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Tuesday, November 28, 2017

A Rosy Inclination

Maps show you where you are, where you want to be, and what lies between. All of that is vital information to have, but it's utterly useless if you don't know which direction gets you there. The tool that fills that hole is the compass.

At its heart, a compass is a magnetized metal indicator that is suspended in such a way that it moves freely and aligns itself with the earth's magnetic poles. Any compass you depend on should be liquid-filled, because this dampens the movement of the needle and makes it far more stable.

There are a few styles of compass out there, ranging from tiny button-sized units to pieces with more bits and geegaws hanging off them than you can imagine. Out of all the compasses out there, I can only recommend two styles: the "map" or "flat" style and the "lensatic" style. The button types will show you north with varying degrees of accuracy, but they won't do anything more than that, and that honestly makes them almost useless.

Map Compasses
These are made of a clear material with a flat base. They lie flat on a map and are great for orienting the map to north and determining the direction of travel. They're also incredibly budget friendly. Unfortunately, they lack any aid to sighting landmarks, making them the more difficult variety for pointing you in that direction.

Lensatic Compasses
These lack the flat base of a map compass, but have a wonderful built-in sighting system. They also almost always incorporate a protective case.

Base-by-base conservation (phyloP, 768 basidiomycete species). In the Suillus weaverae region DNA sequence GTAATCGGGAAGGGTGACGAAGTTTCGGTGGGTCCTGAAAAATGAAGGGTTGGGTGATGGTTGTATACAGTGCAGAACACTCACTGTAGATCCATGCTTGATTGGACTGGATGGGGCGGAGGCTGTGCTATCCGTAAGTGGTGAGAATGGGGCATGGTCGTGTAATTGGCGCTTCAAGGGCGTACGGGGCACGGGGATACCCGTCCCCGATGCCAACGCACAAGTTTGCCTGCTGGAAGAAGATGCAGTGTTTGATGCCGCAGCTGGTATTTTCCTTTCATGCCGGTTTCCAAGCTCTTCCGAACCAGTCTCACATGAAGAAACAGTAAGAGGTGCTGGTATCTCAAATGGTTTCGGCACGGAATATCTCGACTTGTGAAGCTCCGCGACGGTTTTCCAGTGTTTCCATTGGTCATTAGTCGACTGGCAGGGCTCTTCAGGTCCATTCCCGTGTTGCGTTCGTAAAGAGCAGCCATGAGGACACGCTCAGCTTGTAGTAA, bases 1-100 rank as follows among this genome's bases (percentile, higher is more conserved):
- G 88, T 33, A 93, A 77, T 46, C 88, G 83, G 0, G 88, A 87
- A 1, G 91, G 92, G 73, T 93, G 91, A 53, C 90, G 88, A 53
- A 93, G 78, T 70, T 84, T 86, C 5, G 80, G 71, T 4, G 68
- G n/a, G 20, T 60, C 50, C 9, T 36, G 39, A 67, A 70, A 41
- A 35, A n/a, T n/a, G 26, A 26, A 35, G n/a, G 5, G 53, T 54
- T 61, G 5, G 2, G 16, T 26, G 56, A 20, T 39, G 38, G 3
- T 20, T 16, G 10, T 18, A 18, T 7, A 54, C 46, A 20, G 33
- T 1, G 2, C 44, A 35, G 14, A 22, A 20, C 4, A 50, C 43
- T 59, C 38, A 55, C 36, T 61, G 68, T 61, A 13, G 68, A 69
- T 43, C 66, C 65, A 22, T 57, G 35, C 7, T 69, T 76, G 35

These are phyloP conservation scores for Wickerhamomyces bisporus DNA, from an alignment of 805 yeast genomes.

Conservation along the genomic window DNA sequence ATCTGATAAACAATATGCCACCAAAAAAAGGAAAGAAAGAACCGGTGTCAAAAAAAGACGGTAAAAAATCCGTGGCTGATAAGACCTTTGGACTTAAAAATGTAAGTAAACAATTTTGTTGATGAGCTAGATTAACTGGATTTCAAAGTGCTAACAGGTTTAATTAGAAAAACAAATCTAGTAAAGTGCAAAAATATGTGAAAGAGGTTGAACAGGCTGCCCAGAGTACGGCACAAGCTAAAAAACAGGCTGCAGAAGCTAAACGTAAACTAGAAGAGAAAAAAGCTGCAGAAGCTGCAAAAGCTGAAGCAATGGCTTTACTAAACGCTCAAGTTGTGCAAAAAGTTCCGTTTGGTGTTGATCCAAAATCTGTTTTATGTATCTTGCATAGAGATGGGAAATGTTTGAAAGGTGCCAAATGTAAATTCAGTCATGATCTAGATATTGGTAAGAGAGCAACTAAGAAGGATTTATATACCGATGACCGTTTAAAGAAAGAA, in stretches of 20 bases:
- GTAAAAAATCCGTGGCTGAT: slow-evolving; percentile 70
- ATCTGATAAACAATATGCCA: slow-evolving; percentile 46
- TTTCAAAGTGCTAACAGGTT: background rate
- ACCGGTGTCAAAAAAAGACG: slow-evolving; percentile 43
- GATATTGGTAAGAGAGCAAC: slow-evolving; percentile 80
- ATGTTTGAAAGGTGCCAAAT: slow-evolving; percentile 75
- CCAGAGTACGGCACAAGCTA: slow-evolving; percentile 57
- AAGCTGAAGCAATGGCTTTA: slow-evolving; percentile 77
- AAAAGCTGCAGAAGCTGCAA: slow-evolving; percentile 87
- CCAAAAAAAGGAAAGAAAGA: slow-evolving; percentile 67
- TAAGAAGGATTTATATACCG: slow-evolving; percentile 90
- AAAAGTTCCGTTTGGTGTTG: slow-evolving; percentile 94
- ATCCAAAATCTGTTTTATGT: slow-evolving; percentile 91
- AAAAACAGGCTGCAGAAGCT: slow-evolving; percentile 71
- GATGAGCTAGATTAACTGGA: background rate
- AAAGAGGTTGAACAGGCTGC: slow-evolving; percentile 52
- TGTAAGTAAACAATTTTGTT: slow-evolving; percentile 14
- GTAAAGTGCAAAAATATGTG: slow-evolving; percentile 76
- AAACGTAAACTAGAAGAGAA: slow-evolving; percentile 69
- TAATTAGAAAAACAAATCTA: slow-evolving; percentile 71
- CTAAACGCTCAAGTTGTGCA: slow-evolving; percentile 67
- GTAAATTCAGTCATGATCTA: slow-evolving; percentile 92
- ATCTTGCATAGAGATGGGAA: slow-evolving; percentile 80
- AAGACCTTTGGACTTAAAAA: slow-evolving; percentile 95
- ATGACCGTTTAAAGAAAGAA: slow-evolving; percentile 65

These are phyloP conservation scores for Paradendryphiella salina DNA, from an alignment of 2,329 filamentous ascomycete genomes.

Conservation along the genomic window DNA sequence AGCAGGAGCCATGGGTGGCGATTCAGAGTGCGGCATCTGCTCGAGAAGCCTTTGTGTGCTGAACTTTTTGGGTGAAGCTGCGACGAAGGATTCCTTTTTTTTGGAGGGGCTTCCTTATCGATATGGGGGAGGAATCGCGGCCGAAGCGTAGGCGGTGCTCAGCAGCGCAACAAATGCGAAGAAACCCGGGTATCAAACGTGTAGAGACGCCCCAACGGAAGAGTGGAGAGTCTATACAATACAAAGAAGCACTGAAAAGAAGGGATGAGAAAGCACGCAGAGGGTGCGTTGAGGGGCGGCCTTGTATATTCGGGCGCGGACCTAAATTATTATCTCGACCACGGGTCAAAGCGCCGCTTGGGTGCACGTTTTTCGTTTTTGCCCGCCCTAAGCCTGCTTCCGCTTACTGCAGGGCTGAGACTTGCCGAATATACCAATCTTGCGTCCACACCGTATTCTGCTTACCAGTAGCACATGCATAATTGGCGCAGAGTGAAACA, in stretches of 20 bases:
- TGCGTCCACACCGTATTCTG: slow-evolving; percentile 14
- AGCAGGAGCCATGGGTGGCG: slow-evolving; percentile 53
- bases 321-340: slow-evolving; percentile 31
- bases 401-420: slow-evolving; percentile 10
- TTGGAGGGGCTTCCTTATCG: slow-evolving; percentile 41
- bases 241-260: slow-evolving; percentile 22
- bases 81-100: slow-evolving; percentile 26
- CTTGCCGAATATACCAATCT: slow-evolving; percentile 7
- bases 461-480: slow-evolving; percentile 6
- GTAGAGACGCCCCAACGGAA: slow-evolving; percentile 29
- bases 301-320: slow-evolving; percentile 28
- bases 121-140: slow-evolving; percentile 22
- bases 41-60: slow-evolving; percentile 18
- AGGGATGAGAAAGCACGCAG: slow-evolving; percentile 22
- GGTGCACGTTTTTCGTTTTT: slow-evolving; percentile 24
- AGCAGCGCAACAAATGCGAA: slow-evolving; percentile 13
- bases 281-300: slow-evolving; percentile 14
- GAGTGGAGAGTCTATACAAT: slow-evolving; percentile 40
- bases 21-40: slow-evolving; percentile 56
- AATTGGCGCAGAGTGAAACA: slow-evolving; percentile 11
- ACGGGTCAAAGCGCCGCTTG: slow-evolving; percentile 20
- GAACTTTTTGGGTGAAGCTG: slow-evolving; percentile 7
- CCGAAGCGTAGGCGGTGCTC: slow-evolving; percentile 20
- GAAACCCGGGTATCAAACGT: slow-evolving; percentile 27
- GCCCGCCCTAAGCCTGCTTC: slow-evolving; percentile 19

Lensatic compasses require a fair bit more practice and work to orient a map, but once you're moving, they making sighting landmarks an absolute breeze. They have a two-piece sight setup similar to gun sights: simply align the sights with a landmark on your desired bearing and you have an easy travel reference. This feature has made a lensatic my compass of choice for the past 15 years or more.

Combination Compasses
When I was searching out my links for this post, I wondered why someone hadn't build a compass with the features of both a map and a lensatic compass?
Apparently UST has. It opens flat to orient your map, and has measurements on the edges to scale distances. Once you're oriented and have a bearing, you fold it 90 degrees and open the sighting arm, and you can sight a landmark just like a lensatic. It's unique and useful enough that I'll be retiring my own compass and switching over.

Next week, we'll put all the tools together.


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